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Post-wildfire report on nonprofit services: mental health a critical need, services to most vulnerable citizens impacted

At the end of 2017, Community Foundation of Sonoma County and Napa Valley Community Foundation enlisted the Center for Effective Philanthropy to conduct a survey of local nonprofit organizations about the impacts of the wildfires on the people they serve and on their organizational capacity to provide services in response.
While reading CEP Advisory Services "2018 Wildfire Response Survey" report through an ACEs and trauma-informed lens, the following findings jumped out at me:
1. Mental health was consistently cited among the top three impacts resulting from the wildfires, as well as a key individual and community need in the recovery. However, the majority of the nonprofits reported that a greater portion of their resources were focused on responding to immediate financial and housing needs of clients who lost their homes in the fires.
2. The majority of respondents (90%) indicated that the people they serve have been impacted by emotional trauma as a result of the wildfires, but only 14% cited training for trauma-informed care as a pressing community need.
3. As a result of the focus on services to address immediate housing and financial needs of those impacted by the fires, nonprofits reported a significant shift of services provided from the populations they served before the wildfires, including children and youth (-20%). Below is a graphic from the report illustrating the dramatic shift in services provided to specific populations.Screen Shot 2018-05-31 at 12.43.52 PM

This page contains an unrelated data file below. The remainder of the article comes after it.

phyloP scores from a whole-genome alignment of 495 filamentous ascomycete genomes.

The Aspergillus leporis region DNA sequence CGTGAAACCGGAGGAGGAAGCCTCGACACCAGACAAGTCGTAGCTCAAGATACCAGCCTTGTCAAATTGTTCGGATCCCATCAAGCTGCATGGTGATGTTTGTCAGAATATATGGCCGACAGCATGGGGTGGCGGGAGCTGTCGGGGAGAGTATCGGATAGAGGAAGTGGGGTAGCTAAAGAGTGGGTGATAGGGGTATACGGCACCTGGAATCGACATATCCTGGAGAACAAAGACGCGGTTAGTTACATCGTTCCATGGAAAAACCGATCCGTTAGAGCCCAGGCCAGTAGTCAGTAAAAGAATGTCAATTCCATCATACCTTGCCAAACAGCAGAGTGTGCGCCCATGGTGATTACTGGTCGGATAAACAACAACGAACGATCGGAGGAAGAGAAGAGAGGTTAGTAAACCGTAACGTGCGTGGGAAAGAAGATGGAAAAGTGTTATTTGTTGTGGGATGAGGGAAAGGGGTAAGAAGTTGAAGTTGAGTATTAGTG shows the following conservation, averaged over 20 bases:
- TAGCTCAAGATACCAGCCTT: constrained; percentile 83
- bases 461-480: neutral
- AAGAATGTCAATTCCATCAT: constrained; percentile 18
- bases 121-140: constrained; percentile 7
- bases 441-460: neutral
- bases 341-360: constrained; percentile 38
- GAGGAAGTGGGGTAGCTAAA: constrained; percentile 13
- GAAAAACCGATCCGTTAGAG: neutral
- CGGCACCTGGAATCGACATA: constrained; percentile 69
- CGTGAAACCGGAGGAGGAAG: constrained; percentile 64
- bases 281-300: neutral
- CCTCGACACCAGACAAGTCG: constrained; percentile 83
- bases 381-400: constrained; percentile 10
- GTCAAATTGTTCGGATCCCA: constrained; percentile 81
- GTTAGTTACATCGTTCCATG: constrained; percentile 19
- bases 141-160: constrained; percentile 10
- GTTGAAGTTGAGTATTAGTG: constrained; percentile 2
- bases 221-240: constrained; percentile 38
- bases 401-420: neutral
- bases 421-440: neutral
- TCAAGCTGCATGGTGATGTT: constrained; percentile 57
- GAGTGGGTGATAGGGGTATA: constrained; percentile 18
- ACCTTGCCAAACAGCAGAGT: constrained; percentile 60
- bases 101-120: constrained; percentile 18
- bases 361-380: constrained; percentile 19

I have my own takeaways from this report, namely about the key role mental health services play in recovery; the need for continued education and advocacy around trauma-informed care; and the significant impact that a natural disaster places on service providers whose resources are already stretched thin.  I'm very much interested in hearing your thoughts!

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  • Screen Shot 2018-05-31 at 12.43.52 PM: Center for Effective Philanthropy, 201818

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Thank you, Lena, for sharing this real-time response survey. The level of suffering, from those who're now homeless, to those who received less services due to service providers stretched so thin, is staggering.

Mental health awareness, education, and implementation cross-sector is so critically imperative. The suffering permeates through all those impacted.

Your 2018 Wildfire Response Survey highlights the paramount community needs and frames this reality in a succinct, profound way.

Thanks for posting this Lena!

  • I'm not surprised that agencies literally prioritized "bricks & mortar" projects over less tangible outcomes such as mental health. Still, it's sad that we do so.
  • The data on populations served is surprising: I get that persons who lost their home in the fires might have been persons previously more likely to give to causes than to seek assistance from them. Still, you would expect that some who lost homes would be seniors, veterans, LGBTQ, women, etc., so why are those numbers so low? Seriously, wouldn't you expect a large majority of the affected households to include at least one woman? 
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